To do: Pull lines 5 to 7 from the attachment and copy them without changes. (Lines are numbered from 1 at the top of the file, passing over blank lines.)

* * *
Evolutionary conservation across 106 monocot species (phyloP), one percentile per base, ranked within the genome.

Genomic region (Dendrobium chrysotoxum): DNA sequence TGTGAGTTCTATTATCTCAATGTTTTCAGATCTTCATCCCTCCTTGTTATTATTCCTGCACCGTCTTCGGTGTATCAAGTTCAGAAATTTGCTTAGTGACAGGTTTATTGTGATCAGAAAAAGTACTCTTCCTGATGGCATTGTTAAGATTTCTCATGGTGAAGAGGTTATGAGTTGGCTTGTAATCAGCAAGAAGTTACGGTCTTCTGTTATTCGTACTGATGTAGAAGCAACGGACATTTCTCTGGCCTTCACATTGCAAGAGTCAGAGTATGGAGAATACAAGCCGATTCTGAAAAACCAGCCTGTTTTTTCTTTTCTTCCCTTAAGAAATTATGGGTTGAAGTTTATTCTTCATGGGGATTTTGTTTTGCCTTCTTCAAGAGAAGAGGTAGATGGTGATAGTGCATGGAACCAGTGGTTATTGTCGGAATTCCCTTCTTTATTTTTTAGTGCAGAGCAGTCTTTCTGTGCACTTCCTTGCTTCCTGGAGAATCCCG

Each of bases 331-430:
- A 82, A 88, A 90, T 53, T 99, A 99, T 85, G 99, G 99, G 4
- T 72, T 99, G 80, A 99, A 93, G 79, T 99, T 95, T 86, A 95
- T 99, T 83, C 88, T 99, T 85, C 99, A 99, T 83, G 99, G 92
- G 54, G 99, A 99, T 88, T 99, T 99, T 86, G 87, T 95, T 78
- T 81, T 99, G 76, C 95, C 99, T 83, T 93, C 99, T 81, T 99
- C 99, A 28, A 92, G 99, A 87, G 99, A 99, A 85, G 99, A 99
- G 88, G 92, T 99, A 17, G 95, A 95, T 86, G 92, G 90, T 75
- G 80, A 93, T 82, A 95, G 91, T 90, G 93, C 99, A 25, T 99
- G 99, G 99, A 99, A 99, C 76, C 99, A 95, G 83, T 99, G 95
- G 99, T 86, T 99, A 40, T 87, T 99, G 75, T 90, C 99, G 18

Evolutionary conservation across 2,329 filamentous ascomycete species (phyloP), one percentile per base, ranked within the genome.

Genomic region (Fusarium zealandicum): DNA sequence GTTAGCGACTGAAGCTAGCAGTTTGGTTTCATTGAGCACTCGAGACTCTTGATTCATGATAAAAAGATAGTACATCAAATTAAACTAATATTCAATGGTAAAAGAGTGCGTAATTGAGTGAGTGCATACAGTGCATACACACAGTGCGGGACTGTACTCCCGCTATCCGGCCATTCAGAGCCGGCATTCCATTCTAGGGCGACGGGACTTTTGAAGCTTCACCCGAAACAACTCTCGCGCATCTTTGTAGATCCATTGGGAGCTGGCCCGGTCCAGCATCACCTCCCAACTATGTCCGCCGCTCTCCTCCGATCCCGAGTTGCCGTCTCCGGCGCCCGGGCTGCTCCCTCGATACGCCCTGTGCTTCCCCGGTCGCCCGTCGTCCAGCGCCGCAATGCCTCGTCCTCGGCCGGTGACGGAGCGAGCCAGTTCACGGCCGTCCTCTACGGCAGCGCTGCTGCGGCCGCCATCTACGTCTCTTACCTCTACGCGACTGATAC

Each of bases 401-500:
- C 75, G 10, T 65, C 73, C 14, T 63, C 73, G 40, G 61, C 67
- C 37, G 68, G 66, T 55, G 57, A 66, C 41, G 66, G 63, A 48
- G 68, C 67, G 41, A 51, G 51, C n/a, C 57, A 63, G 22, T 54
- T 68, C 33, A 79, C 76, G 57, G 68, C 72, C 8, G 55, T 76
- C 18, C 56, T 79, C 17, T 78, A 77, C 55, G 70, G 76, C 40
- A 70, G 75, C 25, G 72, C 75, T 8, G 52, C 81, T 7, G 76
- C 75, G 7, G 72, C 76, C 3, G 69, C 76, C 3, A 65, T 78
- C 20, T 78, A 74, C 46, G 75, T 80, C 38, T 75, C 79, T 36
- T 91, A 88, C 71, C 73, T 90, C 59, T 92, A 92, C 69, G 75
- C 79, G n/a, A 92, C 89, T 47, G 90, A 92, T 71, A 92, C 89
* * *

- T 72, T 99, G 80, A 99, A 93, G 79, T 99, T 95, T 86, A 95
- T 99, T 83, C 88, T 99, T 85, C 99, A 99, T 83, G 99, G 92
- G 54, G 99, A 99, T 88, T 99, T 99, T 86, G 87, T 95, T 78